Breast Cancer Awareness Month: The Keep a Breast Foundation Story

Finalizing our Breast Cancer Awareness Month series, we interviewed Shaney Jo Darden from the Keep A Breast Foundation, which she co-created almost 15 years ago. Shaney talks about why she felt compelled to try and make a difference, and how she managed to turn the foundation into a global youth-based breast cancer prevention organization.

● How did Keep a Breast get its start?
The Keep A Breast Foundation (KAB) was founded in response to the growing need for breast cancer awareness programs that focus on educating young people. In 2000, my friend Mona’s mother was experiencing a returned case of breast cancer, and another friend of ours – who was our age – had been recently diagnosed. Mona and I were looking for some way to give back and we couldn’t find anything interesting that spoke to us. We were in the process of putting together large art and fashion events at the time called MODART, and we thought, “Why not create an art show to raise awareness of breast cancer?” We asked all our artist friends to paint on breast casts and the initial incarnation of Keep A Breast was born with boobies!

● What do you do to help those affected by the disease? What’s your mission?
Keep A Breast is not a typical breast cancer organization. We have done the impossible: engaged, educated, and mobilized an entire generation of young people through our unique approach. Never before has the generation just beginning adulthood been this educated about breast cancer prevention. This generation’s level of knowledge will lead to a decrease in future deaths from cancer. Through our programs, Keep A Breast exists to change the global conversation around breast cancer among young people by empowering them with breast health education, which we hope will ultimately inspire them to adopt healthier habits. Our vision is a world without breast cancer. But, until then, our mission is to educate young people about the true risks of cancer, ways of living a healthy, non-toxic lifestyle and the importance of a self check to ensure early detection. Through grassroots campaigns over the past 14 years, Keep A Breast has grown into the leading global youth-based breast cancer prevention organization, with global affiliates in Japan, Canada, France, UK and Chile.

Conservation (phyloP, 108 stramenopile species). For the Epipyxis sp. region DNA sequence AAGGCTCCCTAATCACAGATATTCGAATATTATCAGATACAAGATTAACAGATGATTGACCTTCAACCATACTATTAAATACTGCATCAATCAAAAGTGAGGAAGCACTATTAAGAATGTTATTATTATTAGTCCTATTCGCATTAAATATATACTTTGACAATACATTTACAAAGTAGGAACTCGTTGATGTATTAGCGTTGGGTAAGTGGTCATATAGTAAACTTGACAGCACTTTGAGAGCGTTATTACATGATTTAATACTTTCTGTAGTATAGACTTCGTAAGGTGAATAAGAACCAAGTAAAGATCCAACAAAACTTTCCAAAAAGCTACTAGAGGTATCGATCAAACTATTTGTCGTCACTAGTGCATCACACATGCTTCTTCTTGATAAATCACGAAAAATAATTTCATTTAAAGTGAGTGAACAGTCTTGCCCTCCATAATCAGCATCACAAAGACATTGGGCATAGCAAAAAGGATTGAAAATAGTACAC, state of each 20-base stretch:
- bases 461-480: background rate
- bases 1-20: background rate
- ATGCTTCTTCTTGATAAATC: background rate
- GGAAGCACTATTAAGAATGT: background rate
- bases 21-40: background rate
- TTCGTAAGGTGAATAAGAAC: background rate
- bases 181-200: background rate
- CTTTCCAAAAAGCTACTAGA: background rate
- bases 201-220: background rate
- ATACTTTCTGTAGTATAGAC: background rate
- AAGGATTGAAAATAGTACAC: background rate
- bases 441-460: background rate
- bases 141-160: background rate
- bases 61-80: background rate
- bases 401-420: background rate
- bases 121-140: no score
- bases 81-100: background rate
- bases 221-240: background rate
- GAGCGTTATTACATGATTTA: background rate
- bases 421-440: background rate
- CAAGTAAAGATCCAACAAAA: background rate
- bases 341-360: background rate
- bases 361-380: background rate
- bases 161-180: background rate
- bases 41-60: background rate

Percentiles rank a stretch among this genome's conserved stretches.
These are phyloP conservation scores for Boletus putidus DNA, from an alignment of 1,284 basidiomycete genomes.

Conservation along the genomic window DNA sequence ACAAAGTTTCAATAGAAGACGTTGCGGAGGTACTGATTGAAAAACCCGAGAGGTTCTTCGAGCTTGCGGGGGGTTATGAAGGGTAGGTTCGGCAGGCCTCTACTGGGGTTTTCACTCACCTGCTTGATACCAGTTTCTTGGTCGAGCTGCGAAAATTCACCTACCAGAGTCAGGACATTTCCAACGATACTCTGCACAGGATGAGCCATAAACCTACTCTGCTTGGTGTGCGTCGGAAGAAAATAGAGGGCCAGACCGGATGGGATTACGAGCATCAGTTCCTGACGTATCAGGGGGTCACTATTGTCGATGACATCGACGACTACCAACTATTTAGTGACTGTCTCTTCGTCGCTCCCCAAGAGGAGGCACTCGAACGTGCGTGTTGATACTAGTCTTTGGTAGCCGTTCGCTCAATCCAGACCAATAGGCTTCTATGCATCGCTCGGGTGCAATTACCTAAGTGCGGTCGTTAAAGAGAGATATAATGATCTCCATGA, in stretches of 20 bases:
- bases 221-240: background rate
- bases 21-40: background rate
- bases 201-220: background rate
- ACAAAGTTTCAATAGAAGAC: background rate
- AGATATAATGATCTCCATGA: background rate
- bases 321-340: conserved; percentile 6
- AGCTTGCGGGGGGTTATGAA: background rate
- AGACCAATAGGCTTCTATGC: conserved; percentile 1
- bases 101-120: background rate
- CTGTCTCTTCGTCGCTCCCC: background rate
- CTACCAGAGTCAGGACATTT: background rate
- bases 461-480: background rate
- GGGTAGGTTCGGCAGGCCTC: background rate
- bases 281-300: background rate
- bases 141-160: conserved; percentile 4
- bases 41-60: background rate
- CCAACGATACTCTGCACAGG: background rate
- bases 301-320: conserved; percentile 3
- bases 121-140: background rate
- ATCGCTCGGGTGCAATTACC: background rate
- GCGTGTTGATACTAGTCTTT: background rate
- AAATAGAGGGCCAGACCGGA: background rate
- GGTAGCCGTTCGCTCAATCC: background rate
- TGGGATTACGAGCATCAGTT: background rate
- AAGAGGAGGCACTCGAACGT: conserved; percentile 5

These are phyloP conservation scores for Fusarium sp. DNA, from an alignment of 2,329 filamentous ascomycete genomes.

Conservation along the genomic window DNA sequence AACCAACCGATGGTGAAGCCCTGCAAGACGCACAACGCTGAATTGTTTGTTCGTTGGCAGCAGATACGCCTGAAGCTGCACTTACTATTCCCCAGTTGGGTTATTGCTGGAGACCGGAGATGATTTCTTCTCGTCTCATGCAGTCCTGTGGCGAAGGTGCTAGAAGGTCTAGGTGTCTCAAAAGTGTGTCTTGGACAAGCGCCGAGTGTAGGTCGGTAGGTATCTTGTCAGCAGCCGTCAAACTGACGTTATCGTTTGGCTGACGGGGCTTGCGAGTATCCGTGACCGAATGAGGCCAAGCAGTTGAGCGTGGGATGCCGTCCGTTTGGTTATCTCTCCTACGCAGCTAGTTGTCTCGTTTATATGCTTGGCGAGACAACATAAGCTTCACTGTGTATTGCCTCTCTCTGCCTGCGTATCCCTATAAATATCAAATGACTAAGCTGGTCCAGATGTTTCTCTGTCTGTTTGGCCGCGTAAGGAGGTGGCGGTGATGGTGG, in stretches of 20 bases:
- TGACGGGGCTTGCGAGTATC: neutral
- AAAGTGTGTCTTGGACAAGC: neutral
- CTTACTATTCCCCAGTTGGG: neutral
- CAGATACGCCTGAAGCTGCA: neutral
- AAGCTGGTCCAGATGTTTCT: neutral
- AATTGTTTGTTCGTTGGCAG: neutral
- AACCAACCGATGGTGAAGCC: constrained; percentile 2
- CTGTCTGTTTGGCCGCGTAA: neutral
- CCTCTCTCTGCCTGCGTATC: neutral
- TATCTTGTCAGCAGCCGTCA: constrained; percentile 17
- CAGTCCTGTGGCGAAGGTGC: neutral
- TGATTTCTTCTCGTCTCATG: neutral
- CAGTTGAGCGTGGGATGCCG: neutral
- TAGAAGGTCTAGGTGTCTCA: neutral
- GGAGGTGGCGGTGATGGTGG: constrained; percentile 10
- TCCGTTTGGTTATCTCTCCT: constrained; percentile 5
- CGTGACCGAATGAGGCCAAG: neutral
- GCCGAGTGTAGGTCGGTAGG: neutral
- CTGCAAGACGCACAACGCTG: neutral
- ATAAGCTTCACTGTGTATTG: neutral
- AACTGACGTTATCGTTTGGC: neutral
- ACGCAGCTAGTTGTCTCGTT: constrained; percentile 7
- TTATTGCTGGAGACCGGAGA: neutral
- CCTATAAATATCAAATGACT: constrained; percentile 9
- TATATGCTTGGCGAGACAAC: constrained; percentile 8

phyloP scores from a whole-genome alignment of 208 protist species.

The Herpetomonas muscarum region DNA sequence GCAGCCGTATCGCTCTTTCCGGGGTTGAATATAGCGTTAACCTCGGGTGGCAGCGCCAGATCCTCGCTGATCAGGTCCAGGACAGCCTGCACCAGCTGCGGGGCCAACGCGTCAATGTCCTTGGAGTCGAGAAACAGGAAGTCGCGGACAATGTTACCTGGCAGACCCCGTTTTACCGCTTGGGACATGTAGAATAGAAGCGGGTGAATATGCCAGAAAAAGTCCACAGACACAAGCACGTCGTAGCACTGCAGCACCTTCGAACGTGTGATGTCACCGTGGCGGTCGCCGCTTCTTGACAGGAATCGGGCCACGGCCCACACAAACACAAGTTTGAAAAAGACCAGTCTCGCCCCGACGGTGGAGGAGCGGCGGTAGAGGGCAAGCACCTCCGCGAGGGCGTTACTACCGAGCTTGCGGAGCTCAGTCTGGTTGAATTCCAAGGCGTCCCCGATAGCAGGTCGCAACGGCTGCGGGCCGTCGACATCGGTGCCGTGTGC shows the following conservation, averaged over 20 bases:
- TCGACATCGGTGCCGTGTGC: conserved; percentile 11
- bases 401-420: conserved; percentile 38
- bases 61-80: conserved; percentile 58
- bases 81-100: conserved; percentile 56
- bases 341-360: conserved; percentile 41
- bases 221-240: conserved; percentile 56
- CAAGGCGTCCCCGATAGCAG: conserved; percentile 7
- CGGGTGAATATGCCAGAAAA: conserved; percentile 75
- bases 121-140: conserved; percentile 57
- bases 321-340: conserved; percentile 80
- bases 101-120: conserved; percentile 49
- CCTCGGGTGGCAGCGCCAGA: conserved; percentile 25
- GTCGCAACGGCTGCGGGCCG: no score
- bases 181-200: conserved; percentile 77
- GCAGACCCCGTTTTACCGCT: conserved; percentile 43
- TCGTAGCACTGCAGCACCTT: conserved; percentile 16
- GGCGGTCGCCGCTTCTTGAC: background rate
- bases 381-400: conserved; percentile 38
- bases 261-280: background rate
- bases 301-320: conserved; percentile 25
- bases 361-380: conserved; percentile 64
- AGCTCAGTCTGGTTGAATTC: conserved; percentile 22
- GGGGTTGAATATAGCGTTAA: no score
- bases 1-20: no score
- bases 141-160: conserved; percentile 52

Constantly pushing the boundaries of the pink ribbon status quo, we have always encouraged young people to love their boobies, get to know their bodies and be aware of changes. We want to be able to turn breast cancer awareness into action.

● What has been the largest obstacle you’ve had to overcome so far? In turn, what has been your greatest accomplishment?
My biggest sadness is that I have lost so many young friends from this disease and have seen so many young women have to deal with breast cancer in their 20’s when that is NOT at all something you should have to do, and it’s just not right. It’s frustrating that we are constantly exposed to harmful chemicals that are linked to breast cancer. It’s hard to be in a world where young women are dying all the time. As far as accomplishments go, there are so many. I’m VERY proud that, in 2015, we will be celebrating 15 years of Keep A Breast. I like to push boundaries, I still can’t believe that a little bracelet that says “I love boobies!” became a freedom of speech issue in our country, got countless teens suspended from school and was taken all the way to the Supreme Court in a school vs. student battle in Pennsylvania. I love all teens that come up to me at the warped tour and tell me “thank you, I met you last year, I found a lump in my breast because of what I learned from you, I’m OK, you saved my life” #feels. We save lives just by being ourselves and showing up, and that’s GOOD.

● What has been key to spreading the word and raising awareness on the web?
Our first website was a Myspace page! It’s amazing how far the web has come since 2000 when KAB began. Our web and social media presence is of course vital for communicating our mission and engaging our core audience.

Because October is Breast Cancer Awareness Month, it’s our busiest time of the year and we are in full swing all month long. We just launched our biggest movement to date, the #CHECKYOURSELFIE  global campaign, a viral movement that turns awareness into action, where we directly encourage young women to check themselves on a monthly basis. To help spread the word, we are asking participants to upload a photo of themselves via social media, and hashtag #CHECKYOURSELFIE.

We are also trying to reach people via the mobile platform and are celebrating our free Check Yourself! app, which is now available globally in multiple languages both for Android and iOS. It’s a super easy-to-use, cool app that shows young women how to do their breast self check, and allows them to set a push notification as a monthly reminder.

● What’s the best way for people to give you a hand?
Start with yourself. Be the change! Changing behaviors can change attitudes and save lives, download our Check Yourself app and start your regular self-check routine. Men can certainly get involved in the conversation too! You may have a mother, partner, sister or a female friend who should know about breast health! Talk about it, talk with your friends about your boobies!


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